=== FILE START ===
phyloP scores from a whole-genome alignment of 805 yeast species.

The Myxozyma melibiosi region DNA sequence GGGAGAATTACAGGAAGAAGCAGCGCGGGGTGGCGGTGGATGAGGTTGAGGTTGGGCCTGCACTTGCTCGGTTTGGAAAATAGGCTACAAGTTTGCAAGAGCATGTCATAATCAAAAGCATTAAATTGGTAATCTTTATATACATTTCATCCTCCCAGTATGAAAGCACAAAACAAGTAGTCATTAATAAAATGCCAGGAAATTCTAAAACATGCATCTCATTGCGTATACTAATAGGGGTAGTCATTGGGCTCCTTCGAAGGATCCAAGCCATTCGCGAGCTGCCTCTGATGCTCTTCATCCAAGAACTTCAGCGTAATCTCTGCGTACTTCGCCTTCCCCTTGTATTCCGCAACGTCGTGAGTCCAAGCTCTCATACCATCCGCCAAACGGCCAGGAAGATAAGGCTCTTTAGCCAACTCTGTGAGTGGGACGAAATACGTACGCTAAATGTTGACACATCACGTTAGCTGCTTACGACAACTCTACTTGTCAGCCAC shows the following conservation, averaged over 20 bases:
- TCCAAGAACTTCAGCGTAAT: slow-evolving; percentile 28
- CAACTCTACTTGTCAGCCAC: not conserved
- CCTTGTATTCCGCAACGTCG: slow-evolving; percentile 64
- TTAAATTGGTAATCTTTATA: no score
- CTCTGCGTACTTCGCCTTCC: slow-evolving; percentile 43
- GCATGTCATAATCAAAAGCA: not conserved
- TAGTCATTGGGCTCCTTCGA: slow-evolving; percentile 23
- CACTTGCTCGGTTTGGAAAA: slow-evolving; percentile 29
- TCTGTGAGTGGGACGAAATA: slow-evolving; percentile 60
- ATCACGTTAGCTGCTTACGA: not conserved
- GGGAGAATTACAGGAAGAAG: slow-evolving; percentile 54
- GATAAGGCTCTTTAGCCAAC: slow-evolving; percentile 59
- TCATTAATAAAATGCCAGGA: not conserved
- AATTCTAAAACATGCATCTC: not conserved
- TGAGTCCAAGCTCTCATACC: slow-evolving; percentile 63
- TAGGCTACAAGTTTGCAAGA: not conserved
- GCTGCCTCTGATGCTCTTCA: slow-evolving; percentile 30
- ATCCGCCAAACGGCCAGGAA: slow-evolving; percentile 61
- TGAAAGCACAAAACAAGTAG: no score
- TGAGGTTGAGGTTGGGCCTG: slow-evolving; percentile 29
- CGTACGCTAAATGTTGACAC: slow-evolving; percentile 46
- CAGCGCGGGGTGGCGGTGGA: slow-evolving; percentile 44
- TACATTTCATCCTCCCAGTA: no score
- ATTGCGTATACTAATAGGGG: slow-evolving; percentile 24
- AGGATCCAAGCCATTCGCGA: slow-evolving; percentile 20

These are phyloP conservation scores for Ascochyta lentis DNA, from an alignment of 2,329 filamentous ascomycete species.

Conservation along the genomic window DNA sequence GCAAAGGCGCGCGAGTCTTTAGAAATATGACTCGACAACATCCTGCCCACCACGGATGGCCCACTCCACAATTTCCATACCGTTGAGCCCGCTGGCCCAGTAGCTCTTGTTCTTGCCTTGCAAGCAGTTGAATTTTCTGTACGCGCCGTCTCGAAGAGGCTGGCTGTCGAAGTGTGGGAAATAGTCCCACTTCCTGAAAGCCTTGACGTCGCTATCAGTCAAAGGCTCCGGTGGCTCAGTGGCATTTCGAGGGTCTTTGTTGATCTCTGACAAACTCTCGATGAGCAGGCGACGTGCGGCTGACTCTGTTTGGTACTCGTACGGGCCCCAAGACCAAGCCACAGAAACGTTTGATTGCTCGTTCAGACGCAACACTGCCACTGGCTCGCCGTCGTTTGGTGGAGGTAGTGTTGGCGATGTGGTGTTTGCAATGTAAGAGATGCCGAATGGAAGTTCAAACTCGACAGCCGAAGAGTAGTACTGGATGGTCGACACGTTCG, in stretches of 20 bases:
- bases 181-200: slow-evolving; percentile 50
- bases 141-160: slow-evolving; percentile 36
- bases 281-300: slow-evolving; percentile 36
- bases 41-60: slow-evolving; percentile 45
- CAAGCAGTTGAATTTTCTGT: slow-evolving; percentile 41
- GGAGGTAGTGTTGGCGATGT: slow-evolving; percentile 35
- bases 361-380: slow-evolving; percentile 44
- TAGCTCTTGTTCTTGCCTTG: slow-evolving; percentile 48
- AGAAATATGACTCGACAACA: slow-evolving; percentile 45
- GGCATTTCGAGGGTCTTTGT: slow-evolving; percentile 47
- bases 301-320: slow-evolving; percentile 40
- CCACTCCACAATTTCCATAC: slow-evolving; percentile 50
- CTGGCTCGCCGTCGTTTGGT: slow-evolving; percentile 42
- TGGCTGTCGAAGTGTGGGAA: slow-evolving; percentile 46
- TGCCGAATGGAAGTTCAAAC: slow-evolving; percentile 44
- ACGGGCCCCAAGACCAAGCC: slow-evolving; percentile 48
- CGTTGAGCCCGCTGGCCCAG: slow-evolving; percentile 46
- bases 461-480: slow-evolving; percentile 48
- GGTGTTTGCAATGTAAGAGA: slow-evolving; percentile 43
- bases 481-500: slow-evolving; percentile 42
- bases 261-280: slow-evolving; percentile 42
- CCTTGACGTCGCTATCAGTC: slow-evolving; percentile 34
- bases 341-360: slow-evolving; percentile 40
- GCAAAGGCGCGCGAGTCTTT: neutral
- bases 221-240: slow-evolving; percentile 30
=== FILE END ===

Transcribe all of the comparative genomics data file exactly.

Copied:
phyloP scores from a whole-genome alignment of 805 yeast species.

The Myxozyma melibiosi region DNA sequence GGGAGAATTACAGGAAGAAGCAGCGCGGGGTGGCGGTGGATGAGGTTGAGGTTGGGCCTGCACTTGCTCGGTTTGGAAAATAGGCTACAAGTTTGCAAGAGCATGTCATAATCAAAAGCATTAAATTGGTAATCTTTATATACATTTCATCCTCCCAGTATGAAAGCACAAAACAAGTAGTCATTAATAAAATGCCAGGAAATTCTAAAACATGCATCTCATTGCGTATACTAATAGGGGTAGTCATTGGGCTCCTTCGAAGGATCCAAGCCATTCGCGAGCTGCCTCTGATGCTCTTCATCCAAGAACTTCAGCGTAATCTCTGCGTACTTCGCCTTCCCCTTGTATTCCGCAACGTCGTGAGTCCAAGCTCTCATACCATCCGCCAAACGGCCAGGAAGATAAGGCTCTTTAGCCAACTCTGTGAGTGGGACGAAATACGTACGCTAAATGTTGACACATCACGTTAGCTGCTTACGACAACTCTACTTGTCAGCCAC shows the following conservation, averaged over 20 bases:
- TCCAAGAACTTCAGCGTAAT: slow-evolving; percentile 28
- CAACTCTACTTGTCAGCCAC: not conserved
- CCTTGTATTCCGCAACGTCG: slow-evolving; percentile 64
- TTAAATTGGTAATCTTTATA: no score
- CTCTGCGTACTTCGCCTTCC: slow-evolving; percentile 43
- GCATGTCATAATCAAAAGCA: not conserved
- TAGTCATTGGGCTCCTTCGA: slow-evolving; percentile 23
- CACTTGCTCGGTTTGGAAAA: slow-evolving; percentile 29
- TCTGTGAGTGGGACGAAATA: slow-evolving; percentile 60
- ATCACGTTAGCTGCTTACGA: not conserved
- GGGAGAATTACAGGAAGAAG: slow-evolving; percentile 54
- GATAAGGCTCTTTAGCCAAC: slow-evolving; percentile 59
- TCATTAATAAAATGCCAGGA: not conserved
- AATTCTAAAACATGCATCTC: not conserved
- TGAGTCCAAGCTCTCATACC: slow-evolving; percentile 63
- TAGGCTACAAGTTTGCAAGA: not conserved
- GCTGCCTCTGATGCTCTTCA: slow-evolving; percentile 30
- ATCCGCCAAACGGCCAGGAA: slow-evolving; percentile 61
- TGAAAGCACAAAACAAGTAG: no score
- TGAGGTTGAGGTTGGGCCTG: slow-evolving; percentile 29
- CGTACGCTAAATGTTGACAC: slow-evolving; percentile 46
- CAGCGCGGGGTGGCGGTGGA: slow-evolving; percentile 44
- TACATTTCATCCTCCCAGTA: no score
- ATTGCGTATACTAATAGGGG: slow-evolving; percentile 24
- AGGATCCAAGCCATTCGCGA: slow-evolving; percentile 20

These are phyloP conservation scores for Ascochyta lentis DNA, from an alignment of 2,329 filamentous ascomycete species.

Conservation along the genomic window DNA sequence GCAAAGGCGCGCGAGTCTTTAGAAATATGACTCGACAACATCCTGCCCACCACGGATGGCCCACTCCACAATTTCCATACCGTTGAGCCCGCTGGCCCAGTAGCTCTTGTTCTTGCCTTGCAAGCAGTTGAATTTTCTGTACGCGCCGTCTCGAAGAGGCTGGCTGTCGAAGTGTGGGAAATAGTCCCACTTCCTGAAAGCCTTGACGTCGCTATCAGTCAAAGGCTCCGGTGGCTCAGTGGCATTTCGAGGGTCTTTGTTGATCTCTGACAAACTCTCGATGAGCAGGCGACGTGCGGCTGACTCTGTTTGGTACTCGTACGGGCCCCAAGACCAAGCCACAGAAACGTTTGATTGCTCGTTCAGACGCAACACTGCCACTGGCTCGCCGTCGTTTGGTGGAGGTAGTGTTGGCGATGTGGTGTTTGCAATGTAAGAGATGCCGAATGGAAGTTCAAACTCGACAGCCGAAGAGTAGTACTGGATGGTCGACACGTTCG, in stretches of 20 bases:
- bases 181-200: slow-evolving; percentile 50
- bases 141-160: slow-evolving; percentile 36
- bases 281-300: slow-evolving; percentile 36
- bases 41-60: slow-evolving; percentile 45
- CAAGCAGTTGAATTTTCTGT: slow-evolving; percentile 41
- GGAGGTAGTGTTGGCGATGT: slow-evolving; percentile 35
- bases 361-380: slow-evolving; percentile 44
- TAGCTCTTGTTCTTGCCTTG: slow-evolving; percentile 48
- AGAAATATGACTCGACAACA: slow-evolving; percentile 45
- GGCATTTCGAGGGTCTTTGT: slow-evolving; percentile 47
- bases 301-320: slow-evolving; percentile 40
- CCACTCCACAATTTCCATAC: slow-evolving; percentile 50
- CTGGCTCGCCGTCGTTTGGT: slow-evolving; percentile 42
- TGGCTGTCGAAGTGTGGGAA: slow-evolving; percentile 46
- TGCCGAATGGAAGTTCAAAC: slow-evolving; percentile 44
- ACGGGCCCCAAGACCAAGCC: slow-evolving; percentile 48
- CGTTGAGCCCGCTGGCCCAG: slow-evolving; percentile 46
- bases 461-480: slow-evolving; percentile 48
- GGTGTTTGCAATGTAAGAGA: slow-evolving; percentile 43
- bases 481-500: slow-evolving; percentile 42
- bases 261-280: slow-evolving; percentile 42
- CCTTGACGTCGCTATCAGTC: slow-evolving; percentile 34
- bases 341-360: slow-evolving; percentile 40
- GCAAAGGCGCGCGAGTCTTT: neutral
- bases 221-240: slow-evolving; percentile 30